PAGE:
Video Game as Preparation for Death

Video Game as Preparation for Death September 4, 2013

I couldn’t help but be charmed by Socrates Jones: Pro Philosopher, an in-browser game where you argue philosophy with a hit parade of great thinkers.  (That’s Thomas Hobbes being rebutted by the protagonist above).  You, Socrates Jones, are trapped in a kind of limbo for philosophers, and you can only escape if you give the Arbiter an answer to the question of Morality.

There’s plenty of room to be frustrated with nuances of the philosophies being left out, or with philosophers being omitted (Euthyphro’s is the only theistic argument), but on the whole it’s a fun game.  I’ll admit to not quite being over my deontologic past and cheering Kant on against my character when they came to blows.  If you get stalled out somewhere, you can cheat off of this walkthough, to see how the game intends you to play.

The four tools you-as-player have are “Ask for Clarification” “Question Relevance” “Press for Backing” and “Challenge!” (which involves bringing up a counterpoint — usually a premise that has already shown up in the philosopher’s argument.  And this was particularly fun for me to discover, since I’ve been engaged in debate design over at my day job.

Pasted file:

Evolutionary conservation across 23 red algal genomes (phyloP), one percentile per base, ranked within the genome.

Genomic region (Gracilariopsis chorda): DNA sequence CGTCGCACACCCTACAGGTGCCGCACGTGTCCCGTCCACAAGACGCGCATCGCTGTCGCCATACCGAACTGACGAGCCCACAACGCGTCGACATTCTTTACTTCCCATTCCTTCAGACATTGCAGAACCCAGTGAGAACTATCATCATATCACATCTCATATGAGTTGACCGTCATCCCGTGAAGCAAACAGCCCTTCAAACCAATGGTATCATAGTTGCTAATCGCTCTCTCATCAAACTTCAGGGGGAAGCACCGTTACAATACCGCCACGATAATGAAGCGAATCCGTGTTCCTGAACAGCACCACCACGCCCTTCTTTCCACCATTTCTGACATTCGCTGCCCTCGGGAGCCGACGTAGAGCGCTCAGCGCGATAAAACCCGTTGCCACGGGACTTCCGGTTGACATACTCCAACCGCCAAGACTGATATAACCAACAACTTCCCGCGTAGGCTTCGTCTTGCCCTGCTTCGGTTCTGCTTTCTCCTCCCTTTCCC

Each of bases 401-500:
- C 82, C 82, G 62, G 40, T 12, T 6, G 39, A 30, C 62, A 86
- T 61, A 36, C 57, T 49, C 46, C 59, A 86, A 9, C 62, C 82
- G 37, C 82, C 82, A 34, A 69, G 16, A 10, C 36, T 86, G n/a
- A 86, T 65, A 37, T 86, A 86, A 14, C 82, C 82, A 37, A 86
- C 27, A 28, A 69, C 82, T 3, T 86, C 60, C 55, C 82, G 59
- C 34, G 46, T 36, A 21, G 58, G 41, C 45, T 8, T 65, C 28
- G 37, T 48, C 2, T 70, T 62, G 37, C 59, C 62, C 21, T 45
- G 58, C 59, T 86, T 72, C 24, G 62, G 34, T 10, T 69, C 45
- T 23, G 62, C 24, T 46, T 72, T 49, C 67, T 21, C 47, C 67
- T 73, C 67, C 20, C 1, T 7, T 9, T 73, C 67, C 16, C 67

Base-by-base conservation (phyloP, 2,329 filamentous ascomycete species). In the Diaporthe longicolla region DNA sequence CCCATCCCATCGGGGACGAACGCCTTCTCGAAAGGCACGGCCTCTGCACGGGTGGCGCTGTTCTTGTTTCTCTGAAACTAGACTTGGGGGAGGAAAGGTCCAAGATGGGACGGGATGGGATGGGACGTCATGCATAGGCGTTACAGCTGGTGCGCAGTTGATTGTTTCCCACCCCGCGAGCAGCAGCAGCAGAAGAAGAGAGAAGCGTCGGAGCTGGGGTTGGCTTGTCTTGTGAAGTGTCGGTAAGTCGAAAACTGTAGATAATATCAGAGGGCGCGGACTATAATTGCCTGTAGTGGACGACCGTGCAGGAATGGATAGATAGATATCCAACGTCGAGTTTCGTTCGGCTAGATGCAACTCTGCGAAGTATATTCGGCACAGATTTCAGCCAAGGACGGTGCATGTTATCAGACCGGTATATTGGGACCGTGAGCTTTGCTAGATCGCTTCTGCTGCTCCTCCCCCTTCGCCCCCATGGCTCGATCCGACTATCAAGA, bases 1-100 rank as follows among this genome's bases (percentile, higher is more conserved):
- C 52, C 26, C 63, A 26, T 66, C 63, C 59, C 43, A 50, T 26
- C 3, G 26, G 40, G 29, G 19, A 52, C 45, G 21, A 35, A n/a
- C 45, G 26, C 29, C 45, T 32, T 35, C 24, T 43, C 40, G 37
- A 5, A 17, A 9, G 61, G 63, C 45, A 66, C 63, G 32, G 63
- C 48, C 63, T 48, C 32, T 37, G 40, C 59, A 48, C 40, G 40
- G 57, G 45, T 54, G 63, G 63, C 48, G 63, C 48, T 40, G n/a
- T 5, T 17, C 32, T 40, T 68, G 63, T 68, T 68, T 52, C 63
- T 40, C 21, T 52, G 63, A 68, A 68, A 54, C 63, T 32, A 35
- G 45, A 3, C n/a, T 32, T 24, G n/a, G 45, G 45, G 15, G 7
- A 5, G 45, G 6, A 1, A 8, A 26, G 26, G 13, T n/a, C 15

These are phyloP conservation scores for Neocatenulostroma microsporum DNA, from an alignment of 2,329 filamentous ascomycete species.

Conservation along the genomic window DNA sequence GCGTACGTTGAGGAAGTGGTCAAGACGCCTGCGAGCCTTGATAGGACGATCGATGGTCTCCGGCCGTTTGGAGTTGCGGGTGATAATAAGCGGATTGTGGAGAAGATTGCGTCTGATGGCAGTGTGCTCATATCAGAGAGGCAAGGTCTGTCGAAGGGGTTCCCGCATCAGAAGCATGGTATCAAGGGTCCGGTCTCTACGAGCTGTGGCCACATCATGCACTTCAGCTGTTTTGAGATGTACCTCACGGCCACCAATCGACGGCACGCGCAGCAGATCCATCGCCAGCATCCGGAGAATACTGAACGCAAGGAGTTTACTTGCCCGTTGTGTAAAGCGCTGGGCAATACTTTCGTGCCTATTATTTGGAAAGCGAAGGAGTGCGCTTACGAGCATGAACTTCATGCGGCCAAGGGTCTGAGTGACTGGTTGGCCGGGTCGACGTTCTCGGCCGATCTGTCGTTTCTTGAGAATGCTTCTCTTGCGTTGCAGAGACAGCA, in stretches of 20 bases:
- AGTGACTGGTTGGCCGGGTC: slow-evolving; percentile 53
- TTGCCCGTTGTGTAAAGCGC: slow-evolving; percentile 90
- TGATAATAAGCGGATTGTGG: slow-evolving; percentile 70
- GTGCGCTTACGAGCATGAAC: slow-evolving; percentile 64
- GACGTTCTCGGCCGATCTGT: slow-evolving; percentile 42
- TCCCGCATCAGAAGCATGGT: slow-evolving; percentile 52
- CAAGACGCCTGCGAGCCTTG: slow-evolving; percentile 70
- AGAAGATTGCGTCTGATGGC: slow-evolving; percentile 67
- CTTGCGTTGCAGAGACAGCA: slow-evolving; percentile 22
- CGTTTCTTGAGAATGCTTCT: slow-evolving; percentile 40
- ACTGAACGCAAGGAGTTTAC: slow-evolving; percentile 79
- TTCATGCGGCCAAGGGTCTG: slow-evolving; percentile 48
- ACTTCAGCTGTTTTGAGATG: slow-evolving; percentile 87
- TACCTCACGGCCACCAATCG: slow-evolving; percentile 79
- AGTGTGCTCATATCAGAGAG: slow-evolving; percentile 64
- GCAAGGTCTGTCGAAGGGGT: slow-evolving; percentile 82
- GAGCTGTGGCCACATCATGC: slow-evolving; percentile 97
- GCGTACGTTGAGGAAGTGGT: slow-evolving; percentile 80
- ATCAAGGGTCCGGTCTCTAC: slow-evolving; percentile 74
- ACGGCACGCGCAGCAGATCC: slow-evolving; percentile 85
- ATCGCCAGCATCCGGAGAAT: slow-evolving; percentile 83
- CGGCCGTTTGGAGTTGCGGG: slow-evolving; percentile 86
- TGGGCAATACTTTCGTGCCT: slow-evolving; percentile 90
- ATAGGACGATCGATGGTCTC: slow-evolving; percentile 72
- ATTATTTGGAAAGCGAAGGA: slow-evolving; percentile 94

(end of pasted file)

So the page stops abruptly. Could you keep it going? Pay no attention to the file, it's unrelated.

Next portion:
We wanted to make the debate participatory, but we didn’t want the audience in an antagonistic frame of mind, so we didn’t want them to just play “Spot the Fallacy.”  We wanted to give people the opportunity practicing directing a disagreement in useful directions, not just sniping an opponent, so we came up for ways for them to signal things like “Give an Example/Be Specific!” “Relevance/Tangent?” and “Paraphrase your Opponent” and I was pleased to see the overlap in the game.  (Our debate is this Thurday, if you’re in the Bay Area).

What I liked best about the Socrates Jones game (and it sure wasn’t the answer) was the assumption that the philosophers answers ought to be intelligible to the accountant protagonist.  You couldn’t lose points asking for clarifications, and the player-character several times emphasized that, especially as the question was about morality, he had to be able to understand it, to be able to live it out.  (Which I think indicated that he should have listened more to Kant, who would have agreed it was necessary he be able to will the good to be good, not just be directed by some arcane rule to good consequences).

Oh, and the game was fun for me for one probably-unique reason.  On my last visit to DC, my role as Big Bad in my boyfriend’s DnD game (this one) came to a close.  I had been playing the last true disciple of the interrogator-god, described as follows:

Astermeid’s followers believe in rhetorical confrontation as almost the highest good, and also subscribe to a very Darwinist outlook with respect to others. Those who lose arguments or cannot give satisfactory answers to questions are, according to the Church of Astermeid, the most pathetic of all life and do not deserve to even have the dignity of justice.